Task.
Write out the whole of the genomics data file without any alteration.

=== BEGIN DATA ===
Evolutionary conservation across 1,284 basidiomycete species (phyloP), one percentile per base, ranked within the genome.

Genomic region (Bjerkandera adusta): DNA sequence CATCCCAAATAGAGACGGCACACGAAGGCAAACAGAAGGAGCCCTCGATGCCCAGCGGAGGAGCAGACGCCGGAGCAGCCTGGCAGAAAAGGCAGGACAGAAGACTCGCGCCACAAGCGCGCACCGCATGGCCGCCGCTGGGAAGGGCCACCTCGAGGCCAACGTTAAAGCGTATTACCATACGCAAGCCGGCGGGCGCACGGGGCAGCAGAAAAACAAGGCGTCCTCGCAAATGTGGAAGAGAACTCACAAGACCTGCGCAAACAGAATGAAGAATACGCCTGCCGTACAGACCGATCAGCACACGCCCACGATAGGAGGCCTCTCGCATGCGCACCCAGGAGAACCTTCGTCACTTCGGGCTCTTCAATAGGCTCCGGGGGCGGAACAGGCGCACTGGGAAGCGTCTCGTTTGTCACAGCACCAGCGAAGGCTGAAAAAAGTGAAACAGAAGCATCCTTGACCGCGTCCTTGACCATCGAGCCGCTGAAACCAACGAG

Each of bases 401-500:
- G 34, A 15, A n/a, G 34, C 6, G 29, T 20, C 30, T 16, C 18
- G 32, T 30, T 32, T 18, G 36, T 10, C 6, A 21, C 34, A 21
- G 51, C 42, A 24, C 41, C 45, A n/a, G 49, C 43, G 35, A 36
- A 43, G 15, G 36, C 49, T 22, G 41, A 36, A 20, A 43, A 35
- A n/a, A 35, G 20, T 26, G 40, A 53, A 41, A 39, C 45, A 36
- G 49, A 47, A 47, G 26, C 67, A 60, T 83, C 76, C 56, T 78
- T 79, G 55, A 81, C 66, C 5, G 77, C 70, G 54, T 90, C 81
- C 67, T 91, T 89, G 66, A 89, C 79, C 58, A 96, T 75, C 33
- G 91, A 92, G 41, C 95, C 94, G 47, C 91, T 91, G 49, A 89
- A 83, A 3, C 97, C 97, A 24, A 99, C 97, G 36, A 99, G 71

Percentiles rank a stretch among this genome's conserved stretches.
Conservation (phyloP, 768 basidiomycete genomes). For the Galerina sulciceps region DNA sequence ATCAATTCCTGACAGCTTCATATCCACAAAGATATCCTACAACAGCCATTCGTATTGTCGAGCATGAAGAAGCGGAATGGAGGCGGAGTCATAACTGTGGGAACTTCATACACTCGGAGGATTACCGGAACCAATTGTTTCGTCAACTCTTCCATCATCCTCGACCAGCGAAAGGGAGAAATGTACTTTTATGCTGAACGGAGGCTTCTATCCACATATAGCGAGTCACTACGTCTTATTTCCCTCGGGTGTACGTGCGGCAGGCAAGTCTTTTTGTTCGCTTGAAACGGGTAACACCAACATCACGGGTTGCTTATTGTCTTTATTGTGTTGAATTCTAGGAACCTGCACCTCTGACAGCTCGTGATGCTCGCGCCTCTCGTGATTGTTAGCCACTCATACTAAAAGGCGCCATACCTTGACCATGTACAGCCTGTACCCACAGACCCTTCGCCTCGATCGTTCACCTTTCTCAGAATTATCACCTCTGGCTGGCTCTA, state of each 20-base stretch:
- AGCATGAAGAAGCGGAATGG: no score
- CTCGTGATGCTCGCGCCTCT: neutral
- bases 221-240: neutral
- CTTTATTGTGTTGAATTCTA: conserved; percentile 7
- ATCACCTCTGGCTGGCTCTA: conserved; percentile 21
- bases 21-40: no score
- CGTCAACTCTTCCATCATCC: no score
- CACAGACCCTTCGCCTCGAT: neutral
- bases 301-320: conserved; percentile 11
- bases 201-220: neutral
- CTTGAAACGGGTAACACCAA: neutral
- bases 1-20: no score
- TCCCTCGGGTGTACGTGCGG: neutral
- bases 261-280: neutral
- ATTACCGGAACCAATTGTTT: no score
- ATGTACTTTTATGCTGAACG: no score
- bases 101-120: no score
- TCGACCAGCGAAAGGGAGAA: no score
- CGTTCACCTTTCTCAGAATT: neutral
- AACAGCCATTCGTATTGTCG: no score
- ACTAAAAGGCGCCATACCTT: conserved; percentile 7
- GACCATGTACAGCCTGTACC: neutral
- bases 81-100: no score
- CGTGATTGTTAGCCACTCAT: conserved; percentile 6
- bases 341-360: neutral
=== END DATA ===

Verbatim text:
Evolutionary conservation across 1,284 basidiomycete species (phyloP), one percentile per base, ranked within the genome.

Genomic region (Bjerkandera adusta): DNA sequence CATCCCAAATAGAGACGGCACACGAAGGCAAACAGAAGGAGCCCTCGATGCCCAGCGGAGGAGCAGACGCCGGAGCAGCCTGGCAGAAAAGGCAGGACAGAAGACTCGCGCCACAAGCGCGCACCGCATGGCCGCCGCTGGGAAGGGCCACCTCGAGGCCAACGTTAAAGCGTATTACCATACGCAAGCCGGCGGGCGCACGGGGCAGCAGAAAAACAAGGCGTCCTCGCAAATGTGGAAGAGAACTCACAAGACCTGCGCAAACAGAATGAAGAATACGCCTGCCGTACAGACCGATCAGCACACGCCCACGATAGGAGGCCTCTCGCATGCGCACCCAGGAGAACCTTCGTCACTTCGGGCTCTTCAATAGGCTCCGGGGGCGGAACAGGCGCACTGGGAAGCGTCTCGTTTGTCACAGCACCAGCGAAGGCTGAAAAAAGTGAAACAGAAGCATCCTTGACCGCGTCCTTGACCATCGAGCCGCTGAAACCAACGAG

Each of bases 401-500:
- G 34, A 15, A n/a, G 34, C 6, G 29, T 20, C 30, T 16, C 18
- G 32, T 30, T 32, T 18, G 36, T 10, C 6, A 21, C 34, A 21
- G 51, C 42, A 24, C 41, C 45, A n/a, G 49, C 43, G 35, A 36
- A 43, G 15, G 36, C 49, T 22, G 41, A 36, A 20, A 43, A 35
- A n/a, A 35, G 20, T 26, G 40, A 53, A 41, A 39, C 45, A 36
- G 49, A 47, A 47, G 26, C 67, A 60, T 83, C 76, C 56, T 78
- T 79, G 55, A 81, C 66, C 5, G 77, C 70, G 54, T 90, C 81
- C 67, T 91, T 89, G 66, A 89, C 79, C 58, A 96, T 75, C 33
- G 91, A 92, G 41, C 95, C 94, G 47, C 91, T 91, G 49, A 89
- A 83, A 3, C 97, C 97, A 24, A 99, C 97, G 36, A 99, G 71

Percentiles rank a stretch among this genome's conserved stretches.
Conservation (phyloP, 768 basidiomycete genomes). For the Galerina sulciceps region DNA sequence ATCAATTCCTGACAGCTTCATATCCACAAAGATATCCTACAACAGCCATTCGTATTGTCGAGCATGAAGAAGCGGAATGGAGGCGGAGTCATAACTGTGGGAACTTCATACACTCGGAGGATTACCGGAACCAATTGTTTCGTCAACTCTTCCATCATCCTCGACCAGCGAAAGGGAGAAATGTACTTTTATGCTGAACGGAGGCTTCTATCCACATATAGCGAGTCACTACGTCTTATTTCCCTCGGGTGTACGTGCGGCAGGCAAGTCTTTTTGTTCGCTTGAAACGGGTAACACCAACATCACGGGTTGCTTATTGTCTTTATTGTGTTGAATTCTAGGAACCTGCACCTCTGACAGCTCGTGATGCTCGCGCCTCTCGTGATTGTTAGCCACTCATACTAAAAGGCGCCATACCTTGACCATGTACAGCCTGTACCCACAGACCCTTCGCCTCGATCGTTCACCTTTCTCAGAATTATCACCTCTGGCTGGCTCTA, state of each 20-base stretch:
- AGCATGAAGAAGCGGAATGG: no score
- CTCGTGATGCTCGCGCCTCT: neutral
- bases 221-240: neutral
- CTTTATTGTGTTGAATTCTA: conserved; percentile 7
- ATCACCTCTGGCTGGCTCTA: conserved; percentile 21
- bases 21-40: no score
- CGTCAACTCTTCCATCATCC: no score
- CACAGACCCTTCGCCTCGAT: neutral
- bases 301-320: conserved; percentile 11
- bases 201-220: neutral
- CTTGAAACGGGTAACACCAA: neutral
- bases 1-20: no score
- TCCCTCGGGTGTACGTGCGG: neutral
- bases 261-280: neutral
- ATTACCGGAACCAATTGTTT: no score
- ATGTACTTTTATGCTGAACG: no score
- bases 101-120: no score
- TCGACCAGCGAAAGGGAGAA: no score
- CGTTCACCTTTCTCAGAATT: neutral
- AACAGCCATTCGTATTGTCG: no score
- ACTAAAAGGCGCCATACCTT: conserved; percentile 7
- GACCATGTACAGCCTGTACC: neutral
- bases 81-100: no score
- CGTGATTGTTAGCCACTCAT: conserved; percentile 6
- bases 341-360: neutral